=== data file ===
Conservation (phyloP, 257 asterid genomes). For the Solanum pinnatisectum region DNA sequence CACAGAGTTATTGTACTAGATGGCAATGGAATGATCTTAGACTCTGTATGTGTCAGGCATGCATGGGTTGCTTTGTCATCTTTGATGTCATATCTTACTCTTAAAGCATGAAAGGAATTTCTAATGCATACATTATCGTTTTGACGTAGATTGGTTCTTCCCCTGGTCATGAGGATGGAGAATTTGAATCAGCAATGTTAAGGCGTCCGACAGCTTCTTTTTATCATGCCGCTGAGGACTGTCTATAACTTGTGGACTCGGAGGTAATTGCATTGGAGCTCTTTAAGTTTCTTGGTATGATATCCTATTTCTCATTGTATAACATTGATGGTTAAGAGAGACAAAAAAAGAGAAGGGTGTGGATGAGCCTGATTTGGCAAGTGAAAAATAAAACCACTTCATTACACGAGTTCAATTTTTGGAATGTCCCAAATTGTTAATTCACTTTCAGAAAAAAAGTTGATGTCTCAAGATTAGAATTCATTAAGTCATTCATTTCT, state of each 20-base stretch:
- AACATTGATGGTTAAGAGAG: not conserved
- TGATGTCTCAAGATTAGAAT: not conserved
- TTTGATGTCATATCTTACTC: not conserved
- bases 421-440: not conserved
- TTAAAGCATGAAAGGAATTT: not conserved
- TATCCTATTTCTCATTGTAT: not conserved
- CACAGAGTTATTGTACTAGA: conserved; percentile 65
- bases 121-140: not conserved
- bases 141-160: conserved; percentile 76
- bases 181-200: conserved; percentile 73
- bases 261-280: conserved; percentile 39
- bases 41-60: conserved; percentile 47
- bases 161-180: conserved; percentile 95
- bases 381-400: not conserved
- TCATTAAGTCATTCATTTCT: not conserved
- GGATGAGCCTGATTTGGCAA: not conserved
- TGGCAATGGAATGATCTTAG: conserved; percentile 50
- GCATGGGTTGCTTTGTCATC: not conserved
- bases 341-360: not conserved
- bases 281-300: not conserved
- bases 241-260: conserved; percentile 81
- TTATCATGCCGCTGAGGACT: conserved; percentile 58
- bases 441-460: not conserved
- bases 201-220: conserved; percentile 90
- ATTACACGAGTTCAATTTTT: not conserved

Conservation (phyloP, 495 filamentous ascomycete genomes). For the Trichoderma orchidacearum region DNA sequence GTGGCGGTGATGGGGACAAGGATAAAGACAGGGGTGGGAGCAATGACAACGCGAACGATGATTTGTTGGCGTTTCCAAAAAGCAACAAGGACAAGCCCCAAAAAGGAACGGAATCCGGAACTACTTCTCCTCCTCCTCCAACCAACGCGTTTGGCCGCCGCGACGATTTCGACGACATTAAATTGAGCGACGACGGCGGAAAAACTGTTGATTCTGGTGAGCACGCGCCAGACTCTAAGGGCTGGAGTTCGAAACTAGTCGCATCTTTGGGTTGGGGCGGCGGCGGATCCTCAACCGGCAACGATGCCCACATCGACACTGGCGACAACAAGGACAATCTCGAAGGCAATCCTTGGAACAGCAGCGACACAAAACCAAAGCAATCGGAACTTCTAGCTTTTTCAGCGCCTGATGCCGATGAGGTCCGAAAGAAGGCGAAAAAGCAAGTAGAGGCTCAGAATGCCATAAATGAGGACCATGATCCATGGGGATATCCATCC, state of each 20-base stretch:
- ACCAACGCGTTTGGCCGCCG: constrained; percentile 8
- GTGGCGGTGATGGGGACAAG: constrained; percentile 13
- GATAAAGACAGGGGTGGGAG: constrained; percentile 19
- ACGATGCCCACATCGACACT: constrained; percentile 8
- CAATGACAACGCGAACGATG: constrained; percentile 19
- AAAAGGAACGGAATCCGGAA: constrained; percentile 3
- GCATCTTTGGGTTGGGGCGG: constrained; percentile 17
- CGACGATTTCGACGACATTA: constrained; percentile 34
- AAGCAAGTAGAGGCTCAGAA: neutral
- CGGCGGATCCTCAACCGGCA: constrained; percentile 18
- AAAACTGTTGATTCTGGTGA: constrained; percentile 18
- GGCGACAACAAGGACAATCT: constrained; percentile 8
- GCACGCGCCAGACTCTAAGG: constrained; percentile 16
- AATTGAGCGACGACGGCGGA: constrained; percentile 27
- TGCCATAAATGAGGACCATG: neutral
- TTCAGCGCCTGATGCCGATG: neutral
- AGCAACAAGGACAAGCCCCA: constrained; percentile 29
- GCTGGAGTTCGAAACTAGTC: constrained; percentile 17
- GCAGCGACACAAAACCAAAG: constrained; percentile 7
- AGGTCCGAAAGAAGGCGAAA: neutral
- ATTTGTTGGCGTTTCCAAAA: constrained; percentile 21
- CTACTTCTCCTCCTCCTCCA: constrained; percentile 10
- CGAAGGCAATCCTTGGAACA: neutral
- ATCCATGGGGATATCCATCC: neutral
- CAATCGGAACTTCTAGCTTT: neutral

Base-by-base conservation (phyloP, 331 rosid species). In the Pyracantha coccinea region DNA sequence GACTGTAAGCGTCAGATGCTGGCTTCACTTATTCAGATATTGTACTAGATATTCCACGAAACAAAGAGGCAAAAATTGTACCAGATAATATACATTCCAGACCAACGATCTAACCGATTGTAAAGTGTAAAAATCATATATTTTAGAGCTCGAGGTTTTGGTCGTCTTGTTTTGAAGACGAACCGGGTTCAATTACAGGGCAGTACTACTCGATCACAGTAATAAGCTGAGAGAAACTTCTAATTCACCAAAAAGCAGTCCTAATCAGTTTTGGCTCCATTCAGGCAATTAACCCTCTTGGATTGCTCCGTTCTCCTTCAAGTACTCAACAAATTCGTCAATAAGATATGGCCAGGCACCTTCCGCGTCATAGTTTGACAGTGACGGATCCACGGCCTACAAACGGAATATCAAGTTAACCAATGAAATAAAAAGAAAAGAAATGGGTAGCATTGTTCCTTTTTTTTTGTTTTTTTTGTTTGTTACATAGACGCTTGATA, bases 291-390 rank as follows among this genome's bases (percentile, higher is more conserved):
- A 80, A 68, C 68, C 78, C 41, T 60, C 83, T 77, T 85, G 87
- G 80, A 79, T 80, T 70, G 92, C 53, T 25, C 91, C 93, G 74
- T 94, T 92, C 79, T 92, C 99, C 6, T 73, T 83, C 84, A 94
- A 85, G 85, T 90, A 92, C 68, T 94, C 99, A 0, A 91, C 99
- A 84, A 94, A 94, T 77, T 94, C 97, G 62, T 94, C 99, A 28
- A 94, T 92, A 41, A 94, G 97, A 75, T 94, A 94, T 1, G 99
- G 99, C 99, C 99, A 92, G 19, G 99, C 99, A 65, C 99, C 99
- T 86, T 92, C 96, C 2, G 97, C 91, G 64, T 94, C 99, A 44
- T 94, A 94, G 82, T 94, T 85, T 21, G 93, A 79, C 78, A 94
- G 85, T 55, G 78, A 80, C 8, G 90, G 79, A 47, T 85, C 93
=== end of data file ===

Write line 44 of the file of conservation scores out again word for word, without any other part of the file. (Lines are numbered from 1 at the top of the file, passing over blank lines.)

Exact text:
- AGCAACAAGGACAAGCCCCA: constrained; percentile 29